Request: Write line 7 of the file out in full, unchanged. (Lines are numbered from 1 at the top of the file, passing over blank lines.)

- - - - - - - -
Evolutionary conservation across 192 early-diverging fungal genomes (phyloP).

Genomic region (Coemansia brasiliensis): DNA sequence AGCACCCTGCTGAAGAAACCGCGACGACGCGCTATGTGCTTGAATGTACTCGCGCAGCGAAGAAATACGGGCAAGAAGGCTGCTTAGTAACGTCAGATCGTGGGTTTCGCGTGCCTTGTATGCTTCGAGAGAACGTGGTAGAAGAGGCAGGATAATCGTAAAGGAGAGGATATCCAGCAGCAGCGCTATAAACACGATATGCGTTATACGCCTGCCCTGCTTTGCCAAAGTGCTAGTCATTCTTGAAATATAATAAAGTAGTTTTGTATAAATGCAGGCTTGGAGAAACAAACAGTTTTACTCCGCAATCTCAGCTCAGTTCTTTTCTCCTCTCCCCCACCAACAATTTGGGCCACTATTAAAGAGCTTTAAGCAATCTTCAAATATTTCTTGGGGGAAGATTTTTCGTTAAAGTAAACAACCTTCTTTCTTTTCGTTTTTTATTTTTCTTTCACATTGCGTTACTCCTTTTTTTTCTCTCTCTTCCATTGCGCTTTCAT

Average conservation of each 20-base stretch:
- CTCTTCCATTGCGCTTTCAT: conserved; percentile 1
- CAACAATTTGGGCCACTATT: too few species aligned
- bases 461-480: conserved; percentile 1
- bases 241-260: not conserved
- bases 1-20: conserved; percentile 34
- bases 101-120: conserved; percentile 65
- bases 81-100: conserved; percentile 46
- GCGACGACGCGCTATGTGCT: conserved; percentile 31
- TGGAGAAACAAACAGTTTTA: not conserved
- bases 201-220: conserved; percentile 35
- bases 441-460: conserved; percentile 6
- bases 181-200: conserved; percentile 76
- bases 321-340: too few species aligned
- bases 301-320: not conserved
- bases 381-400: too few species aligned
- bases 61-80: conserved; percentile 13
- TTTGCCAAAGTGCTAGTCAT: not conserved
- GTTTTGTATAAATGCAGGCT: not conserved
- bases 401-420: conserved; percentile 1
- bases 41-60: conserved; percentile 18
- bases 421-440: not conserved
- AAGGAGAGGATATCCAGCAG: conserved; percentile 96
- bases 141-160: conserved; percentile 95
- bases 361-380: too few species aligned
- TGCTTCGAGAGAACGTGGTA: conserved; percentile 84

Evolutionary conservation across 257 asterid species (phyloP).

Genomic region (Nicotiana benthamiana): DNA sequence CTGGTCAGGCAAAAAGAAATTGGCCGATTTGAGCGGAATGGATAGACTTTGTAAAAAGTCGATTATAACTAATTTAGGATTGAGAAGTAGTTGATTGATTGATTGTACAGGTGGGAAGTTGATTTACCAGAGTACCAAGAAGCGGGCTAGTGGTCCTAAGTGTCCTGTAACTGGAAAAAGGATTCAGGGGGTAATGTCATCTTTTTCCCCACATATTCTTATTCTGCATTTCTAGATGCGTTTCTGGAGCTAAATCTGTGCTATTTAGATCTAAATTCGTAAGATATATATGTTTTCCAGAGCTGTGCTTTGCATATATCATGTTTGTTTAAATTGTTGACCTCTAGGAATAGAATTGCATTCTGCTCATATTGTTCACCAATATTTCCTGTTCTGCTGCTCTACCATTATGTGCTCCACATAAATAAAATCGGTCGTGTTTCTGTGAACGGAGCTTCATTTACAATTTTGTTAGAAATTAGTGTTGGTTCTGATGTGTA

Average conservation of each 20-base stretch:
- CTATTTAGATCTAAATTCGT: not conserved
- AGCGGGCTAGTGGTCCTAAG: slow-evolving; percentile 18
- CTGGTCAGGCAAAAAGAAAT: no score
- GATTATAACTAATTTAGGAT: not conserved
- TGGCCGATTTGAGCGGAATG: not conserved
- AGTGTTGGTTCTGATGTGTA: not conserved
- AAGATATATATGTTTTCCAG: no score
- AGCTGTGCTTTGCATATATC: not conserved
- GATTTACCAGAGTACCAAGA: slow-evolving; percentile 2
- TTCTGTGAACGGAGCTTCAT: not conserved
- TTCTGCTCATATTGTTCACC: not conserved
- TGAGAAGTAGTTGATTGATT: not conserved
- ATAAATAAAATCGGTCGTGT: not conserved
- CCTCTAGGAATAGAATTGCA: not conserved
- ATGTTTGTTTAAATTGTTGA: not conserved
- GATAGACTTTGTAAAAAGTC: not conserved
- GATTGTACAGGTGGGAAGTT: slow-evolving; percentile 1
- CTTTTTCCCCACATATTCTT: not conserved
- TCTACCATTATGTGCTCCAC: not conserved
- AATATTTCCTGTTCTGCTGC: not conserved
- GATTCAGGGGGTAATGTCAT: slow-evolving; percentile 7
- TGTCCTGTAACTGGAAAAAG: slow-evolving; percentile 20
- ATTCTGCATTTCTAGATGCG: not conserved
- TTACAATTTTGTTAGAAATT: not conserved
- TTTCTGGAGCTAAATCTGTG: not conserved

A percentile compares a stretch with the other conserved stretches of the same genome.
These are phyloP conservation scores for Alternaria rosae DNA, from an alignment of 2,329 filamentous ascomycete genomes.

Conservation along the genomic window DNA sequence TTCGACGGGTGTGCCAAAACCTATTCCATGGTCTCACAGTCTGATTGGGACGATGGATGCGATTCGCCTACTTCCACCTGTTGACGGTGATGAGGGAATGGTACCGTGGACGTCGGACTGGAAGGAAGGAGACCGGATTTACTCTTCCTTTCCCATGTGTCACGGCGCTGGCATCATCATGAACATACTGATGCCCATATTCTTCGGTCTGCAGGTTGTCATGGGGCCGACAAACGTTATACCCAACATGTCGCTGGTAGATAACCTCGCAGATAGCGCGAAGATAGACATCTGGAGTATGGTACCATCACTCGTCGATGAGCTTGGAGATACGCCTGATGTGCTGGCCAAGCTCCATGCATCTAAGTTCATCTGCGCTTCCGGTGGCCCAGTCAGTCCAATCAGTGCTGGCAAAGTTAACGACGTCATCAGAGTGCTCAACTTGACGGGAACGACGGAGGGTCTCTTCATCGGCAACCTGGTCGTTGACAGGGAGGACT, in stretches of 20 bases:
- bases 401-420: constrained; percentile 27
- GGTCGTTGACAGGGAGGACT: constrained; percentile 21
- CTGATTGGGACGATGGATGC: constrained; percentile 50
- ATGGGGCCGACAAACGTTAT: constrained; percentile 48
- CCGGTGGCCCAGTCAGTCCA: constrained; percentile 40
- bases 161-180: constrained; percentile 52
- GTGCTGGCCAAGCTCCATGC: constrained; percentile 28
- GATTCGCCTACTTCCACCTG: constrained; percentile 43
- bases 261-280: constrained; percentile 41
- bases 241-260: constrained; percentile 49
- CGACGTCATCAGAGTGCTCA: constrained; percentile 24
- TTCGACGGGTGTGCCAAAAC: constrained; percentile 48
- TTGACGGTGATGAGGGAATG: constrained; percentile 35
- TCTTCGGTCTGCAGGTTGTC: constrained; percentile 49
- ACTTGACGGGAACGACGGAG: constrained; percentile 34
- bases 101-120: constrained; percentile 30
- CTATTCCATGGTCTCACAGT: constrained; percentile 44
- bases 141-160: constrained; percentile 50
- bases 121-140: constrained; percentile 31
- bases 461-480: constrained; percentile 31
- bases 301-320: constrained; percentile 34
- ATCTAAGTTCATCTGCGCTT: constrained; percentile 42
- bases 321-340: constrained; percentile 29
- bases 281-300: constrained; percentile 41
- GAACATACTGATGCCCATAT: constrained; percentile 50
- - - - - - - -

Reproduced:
- bases 241-260: not conserved